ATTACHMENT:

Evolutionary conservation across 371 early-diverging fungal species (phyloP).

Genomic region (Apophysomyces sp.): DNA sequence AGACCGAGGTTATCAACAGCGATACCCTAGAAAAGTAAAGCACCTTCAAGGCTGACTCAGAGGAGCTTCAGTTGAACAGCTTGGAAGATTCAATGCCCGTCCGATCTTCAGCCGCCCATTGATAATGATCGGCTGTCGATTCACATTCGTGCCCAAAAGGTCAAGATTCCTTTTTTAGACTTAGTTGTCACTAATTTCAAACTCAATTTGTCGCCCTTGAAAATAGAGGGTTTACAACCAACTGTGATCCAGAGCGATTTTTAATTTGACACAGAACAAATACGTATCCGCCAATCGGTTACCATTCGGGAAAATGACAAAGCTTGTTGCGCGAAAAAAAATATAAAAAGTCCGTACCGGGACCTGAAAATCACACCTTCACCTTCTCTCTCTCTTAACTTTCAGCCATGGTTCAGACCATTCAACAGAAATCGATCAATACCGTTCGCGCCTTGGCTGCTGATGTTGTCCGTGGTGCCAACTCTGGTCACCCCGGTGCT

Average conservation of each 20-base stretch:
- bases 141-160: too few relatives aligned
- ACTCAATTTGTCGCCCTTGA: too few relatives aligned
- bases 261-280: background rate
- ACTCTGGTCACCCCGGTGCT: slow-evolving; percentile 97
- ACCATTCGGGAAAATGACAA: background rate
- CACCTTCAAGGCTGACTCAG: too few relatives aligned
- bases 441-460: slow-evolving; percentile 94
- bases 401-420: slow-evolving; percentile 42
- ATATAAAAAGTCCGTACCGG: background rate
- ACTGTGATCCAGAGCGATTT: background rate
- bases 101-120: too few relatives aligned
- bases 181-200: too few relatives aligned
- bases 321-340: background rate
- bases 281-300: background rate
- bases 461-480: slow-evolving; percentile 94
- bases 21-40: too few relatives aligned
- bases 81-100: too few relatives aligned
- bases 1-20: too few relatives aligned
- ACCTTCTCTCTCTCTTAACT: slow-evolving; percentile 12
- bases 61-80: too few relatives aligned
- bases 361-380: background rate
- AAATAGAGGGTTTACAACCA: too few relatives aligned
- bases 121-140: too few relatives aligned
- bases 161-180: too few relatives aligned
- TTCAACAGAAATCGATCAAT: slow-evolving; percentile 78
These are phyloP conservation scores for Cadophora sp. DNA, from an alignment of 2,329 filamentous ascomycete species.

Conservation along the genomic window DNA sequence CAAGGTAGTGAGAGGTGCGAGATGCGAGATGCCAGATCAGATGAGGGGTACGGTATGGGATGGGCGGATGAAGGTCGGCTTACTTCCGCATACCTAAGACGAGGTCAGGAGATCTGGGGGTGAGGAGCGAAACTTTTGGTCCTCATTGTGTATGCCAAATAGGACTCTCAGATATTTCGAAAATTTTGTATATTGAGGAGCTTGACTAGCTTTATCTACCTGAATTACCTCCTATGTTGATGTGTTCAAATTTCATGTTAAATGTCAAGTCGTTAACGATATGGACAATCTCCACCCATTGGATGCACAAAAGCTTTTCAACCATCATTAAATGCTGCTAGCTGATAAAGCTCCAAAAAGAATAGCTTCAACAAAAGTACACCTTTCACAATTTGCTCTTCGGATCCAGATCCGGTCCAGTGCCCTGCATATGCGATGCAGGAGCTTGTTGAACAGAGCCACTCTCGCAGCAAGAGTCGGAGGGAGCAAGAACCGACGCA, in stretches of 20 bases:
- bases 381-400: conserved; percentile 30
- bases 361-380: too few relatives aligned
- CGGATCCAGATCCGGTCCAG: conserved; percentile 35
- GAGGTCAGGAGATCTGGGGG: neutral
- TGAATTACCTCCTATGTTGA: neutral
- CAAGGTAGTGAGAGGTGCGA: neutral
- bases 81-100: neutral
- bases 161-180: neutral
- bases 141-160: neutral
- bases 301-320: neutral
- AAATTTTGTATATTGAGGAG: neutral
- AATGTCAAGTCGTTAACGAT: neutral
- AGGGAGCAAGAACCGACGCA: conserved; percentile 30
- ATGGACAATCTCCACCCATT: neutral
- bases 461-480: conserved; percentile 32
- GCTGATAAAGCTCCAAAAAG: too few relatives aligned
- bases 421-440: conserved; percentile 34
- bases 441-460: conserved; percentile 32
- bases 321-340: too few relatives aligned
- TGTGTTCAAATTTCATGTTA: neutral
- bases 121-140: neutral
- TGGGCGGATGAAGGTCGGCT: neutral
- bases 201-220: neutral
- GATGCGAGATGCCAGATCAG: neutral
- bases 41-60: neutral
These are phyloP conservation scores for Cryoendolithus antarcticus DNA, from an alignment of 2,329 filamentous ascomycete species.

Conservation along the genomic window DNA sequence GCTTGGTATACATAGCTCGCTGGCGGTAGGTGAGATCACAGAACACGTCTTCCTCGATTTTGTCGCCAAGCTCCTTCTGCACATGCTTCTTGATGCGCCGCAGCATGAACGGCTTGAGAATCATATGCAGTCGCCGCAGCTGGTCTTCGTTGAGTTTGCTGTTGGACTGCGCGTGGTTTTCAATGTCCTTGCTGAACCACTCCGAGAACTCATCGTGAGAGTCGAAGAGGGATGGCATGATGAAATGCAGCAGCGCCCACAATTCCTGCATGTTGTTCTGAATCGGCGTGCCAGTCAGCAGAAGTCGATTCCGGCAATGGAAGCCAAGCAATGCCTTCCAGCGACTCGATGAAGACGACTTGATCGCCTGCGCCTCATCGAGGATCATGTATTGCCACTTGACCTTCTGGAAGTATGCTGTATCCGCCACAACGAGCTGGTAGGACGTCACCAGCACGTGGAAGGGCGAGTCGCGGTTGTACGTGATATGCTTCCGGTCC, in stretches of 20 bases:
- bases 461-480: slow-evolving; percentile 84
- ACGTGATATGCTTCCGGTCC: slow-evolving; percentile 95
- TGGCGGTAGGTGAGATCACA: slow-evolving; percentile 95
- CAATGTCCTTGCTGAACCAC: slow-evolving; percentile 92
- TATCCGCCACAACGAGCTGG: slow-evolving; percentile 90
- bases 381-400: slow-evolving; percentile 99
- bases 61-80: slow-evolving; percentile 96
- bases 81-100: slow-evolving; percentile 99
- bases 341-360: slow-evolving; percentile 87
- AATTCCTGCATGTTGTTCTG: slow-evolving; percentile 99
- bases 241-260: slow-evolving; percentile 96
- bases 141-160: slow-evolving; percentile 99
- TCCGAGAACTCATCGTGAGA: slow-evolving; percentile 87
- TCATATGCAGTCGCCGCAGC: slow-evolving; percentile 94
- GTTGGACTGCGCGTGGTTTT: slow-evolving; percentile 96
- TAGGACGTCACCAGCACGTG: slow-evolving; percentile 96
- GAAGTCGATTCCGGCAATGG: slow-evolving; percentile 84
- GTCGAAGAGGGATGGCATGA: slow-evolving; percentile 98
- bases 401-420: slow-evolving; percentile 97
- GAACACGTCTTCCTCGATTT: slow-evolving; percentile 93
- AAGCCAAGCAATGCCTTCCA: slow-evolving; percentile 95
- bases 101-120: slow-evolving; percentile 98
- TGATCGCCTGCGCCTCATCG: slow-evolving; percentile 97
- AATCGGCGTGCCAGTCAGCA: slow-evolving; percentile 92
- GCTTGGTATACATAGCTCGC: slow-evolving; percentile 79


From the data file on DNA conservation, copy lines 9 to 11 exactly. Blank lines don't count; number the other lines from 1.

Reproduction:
- CACCTTCAAGGCTGACTCAG: too few relatives aligned
- bases 441-460: slow-evolving; percentile 94
- bases 401-420: slow-evolving; percentile 42